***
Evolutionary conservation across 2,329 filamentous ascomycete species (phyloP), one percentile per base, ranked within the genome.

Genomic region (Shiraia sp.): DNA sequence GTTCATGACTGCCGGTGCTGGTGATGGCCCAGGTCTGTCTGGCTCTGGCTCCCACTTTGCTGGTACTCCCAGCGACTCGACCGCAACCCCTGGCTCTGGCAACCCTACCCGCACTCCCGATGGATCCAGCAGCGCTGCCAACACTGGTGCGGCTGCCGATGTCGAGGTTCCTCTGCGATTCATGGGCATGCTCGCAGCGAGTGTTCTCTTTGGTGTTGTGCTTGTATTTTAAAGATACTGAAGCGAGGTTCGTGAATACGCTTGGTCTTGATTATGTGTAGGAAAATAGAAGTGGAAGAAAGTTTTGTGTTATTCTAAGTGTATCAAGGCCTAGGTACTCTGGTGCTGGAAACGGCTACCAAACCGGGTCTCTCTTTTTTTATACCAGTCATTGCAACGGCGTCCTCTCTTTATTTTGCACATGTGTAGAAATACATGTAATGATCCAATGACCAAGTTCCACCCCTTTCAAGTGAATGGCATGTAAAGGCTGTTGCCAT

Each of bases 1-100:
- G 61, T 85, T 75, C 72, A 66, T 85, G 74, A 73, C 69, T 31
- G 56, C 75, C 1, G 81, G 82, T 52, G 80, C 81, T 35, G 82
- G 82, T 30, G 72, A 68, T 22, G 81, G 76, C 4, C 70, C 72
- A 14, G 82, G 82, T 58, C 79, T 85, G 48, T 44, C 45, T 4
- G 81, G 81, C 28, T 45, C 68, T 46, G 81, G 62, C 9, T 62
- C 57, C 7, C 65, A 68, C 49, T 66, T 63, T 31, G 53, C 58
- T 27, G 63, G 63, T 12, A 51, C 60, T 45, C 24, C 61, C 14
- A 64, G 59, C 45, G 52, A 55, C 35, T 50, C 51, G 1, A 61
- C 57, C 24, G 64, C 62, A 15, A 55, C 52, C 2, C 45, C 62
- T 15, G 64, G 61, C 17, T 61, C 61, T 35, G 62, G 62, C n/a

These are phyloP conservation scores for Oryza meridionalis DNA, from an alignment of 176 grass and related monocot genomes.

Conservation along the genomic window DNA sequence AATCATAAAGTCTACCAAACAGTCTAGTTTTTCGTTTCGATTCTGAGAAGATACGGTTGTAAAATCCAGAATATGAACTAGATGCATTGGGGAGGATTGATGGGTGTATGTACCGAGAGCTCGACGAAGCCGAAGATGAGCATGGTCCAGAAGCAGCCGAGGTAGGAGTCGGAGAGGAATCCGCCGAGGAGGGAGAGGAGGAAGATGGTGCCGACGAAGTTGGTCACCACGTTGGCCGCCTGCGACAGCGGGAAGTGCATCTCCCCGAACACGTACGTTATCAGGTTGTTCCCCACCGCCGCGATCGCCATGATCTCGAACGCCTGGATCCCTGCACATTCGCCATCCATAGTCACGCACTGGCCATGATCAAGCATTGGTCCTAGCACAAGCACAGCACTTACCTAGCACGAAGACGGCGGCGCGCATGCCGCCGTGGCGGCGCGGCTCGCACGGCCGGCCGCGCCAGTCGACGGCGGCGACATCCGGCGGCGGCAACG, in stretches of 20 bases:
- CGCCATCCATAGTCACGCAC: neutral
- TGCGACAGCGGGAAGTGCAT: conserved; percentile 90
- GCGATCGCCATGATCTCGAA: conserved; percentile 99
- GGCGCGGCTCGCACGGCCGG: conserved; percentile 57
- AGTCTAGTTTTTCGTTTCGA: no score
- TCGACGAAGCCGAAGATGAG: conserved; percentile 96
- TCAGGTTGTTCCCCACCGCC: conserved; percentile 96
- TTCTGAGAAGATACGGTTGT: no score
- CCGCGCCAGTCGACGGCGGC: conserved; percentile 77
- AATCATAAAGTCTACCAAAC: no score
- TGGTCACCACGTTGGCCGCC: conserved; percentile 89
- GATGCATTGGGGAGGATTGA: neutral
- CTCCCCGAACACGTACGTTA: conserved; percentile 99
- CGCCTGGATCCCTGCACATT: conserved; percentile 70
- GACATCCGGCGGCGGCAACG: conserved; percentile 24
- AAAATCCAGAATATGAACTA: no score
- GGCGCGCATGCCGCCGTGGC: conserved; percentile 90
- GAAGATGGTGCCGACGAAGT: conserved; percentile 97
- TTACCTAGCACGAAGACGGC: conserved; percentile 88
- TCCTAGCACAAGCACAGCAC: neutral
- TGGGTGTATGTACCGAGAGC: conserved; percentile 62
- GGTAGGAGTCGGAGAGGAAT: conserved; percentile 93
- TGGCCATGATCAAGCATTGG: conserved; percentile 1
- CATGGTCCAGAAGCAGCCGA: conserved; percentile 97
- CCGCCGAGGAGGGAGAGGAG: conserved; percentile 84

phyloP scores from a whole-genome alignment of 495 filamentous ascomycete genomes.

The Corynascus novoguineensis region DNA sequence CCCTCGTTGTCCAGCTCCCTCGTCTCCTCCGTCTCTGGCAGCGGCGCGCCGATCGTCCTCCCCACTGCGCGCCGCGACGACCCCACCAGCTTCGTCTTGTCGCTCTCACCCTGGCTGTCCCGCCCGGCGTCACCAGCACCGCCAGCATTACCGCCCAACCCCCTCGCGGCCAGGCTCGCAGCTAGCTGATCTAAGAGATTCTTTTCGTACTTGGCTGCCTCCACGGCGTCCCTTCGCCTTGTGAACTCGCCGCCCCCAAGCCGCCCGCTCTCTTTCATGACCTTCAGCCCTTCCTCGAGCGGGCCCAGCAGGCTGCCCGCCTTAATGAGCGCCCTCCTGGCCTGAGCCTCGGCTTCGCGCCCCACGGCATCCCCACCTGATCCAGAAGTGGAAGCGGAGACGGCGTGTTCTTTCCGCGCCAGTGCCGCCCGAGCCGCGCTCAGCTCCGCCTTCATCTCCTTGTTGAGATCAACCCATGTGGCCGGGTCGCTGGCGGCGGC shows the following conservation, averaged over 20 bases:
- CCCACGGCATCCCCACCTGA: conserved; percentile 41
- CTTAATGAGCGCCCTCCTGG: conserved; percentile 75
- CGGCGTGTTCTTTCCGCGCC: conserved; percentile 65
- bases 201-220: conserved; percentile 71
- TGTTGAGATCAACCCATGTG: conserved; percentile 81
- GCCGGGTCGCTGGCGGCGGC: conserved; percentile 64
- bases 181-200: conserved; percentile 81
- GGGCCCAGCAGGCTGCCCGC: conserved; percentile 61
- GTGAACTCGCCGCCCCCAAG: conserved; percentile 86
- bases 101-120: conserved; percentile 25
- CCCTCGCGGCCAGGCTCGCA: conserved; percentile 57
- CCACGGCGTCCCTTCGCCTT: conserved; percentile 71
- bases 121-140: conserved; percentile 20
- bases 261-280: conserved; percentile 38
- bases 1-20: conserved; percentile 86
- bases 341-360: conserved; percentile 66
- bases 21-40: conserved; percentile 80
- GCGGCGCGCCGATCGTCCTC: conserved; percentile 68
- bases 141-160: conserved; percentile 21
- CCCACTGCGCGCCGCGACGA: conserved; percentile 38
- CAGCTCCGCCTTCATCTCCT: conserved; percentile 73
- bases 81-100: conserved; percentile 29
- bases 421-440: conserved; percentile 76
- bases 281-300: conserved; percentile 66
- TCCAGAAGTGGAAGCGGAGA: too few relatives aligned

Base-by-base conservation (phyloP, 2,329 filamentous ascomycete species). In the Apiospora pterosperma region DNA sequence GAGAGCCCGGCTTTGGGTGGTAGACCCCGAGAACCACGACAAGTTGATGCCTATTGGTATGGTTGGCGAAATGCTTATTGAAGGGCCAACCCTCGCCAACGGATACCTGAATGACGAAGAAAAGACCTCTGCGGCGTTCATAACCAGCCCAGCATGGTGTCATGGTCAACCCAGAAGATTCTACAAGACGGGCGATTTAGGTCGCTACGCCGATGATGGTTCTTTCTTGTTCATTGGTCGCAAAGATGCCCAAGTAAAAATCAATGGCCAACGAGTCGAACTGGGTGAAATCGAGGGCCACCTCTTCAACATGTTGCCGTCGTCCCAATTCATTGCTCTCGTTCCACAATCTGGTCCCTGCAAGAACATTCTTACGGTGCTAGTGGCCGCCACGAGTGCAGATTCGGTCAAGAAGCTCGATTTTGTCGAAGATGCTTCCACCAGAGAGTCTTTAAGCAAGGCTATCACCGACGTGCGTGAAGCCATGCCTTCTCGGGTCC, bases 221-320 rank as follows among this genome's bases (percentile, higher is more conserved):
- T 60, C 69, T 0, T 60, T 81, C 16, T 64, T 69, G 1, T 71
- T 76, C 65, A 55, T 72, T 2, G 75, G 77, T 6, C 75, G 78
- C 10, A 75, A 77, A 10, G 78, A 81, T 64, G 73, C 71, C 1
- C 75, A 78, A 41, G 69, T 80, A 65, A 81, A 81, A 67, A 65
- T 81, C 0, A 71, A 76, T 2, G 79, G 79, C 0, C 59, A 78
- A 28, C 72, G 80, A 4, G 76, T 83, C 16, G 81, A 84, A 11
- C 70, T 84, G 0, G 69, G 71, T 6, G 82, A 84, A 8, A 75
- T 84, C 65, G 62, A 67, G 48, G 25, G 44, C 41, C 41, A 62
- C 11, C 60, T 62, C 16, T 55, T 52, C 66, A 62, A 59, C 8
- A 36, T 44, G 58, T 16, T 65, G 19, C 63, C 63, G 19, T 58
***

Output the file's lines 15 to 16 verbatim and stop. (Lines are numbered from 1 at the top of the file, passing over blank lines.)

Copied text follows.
Conservation along the genomic window DNA sequence AATCATAAAGTCTACCAAACAGTCTAGTTTTTCGTTTCGATTCTGAGAAGATACGGTTGTAAAATCCAGAATATGAACTAGATGCATTGGGGAGGATTGATGGGTGTATGTACCGAGAGCTCGACGAAGCCGAAGATGAGCATGGTCCAGAAGCAGCCGAGGTAGGAGTCGGAGAGGAATCCGCCGAGGAGGGAGAGGAGGAAGATGGTGCCGACGAAGTTGGTCACCACGTTGGCCGCCTGCGACAGCGGGAAGTGCATCTCCCCGAACACGTACGTTATCAGGTTGTTCCCCACCGCCGCGATCGCCATGATCTCGAACGCCTGGATCCCTGCACATTCGCCATCCATAGTCACGCACTGGCCATGATCAAGCATTGGTCCTAGCACAAGCACAGCACTTACCTAGCACGAAGACGGCGGCGCGCATGCCGCCGTGGCGGCGCGGCTCGCACGGCCGGCCGCGCCAGTCGACGGCGGCGACATCCGGCGGCGGCAACG, in stretches of 20 bases:
- CGCCATCCATAGTCACGCAC: neutral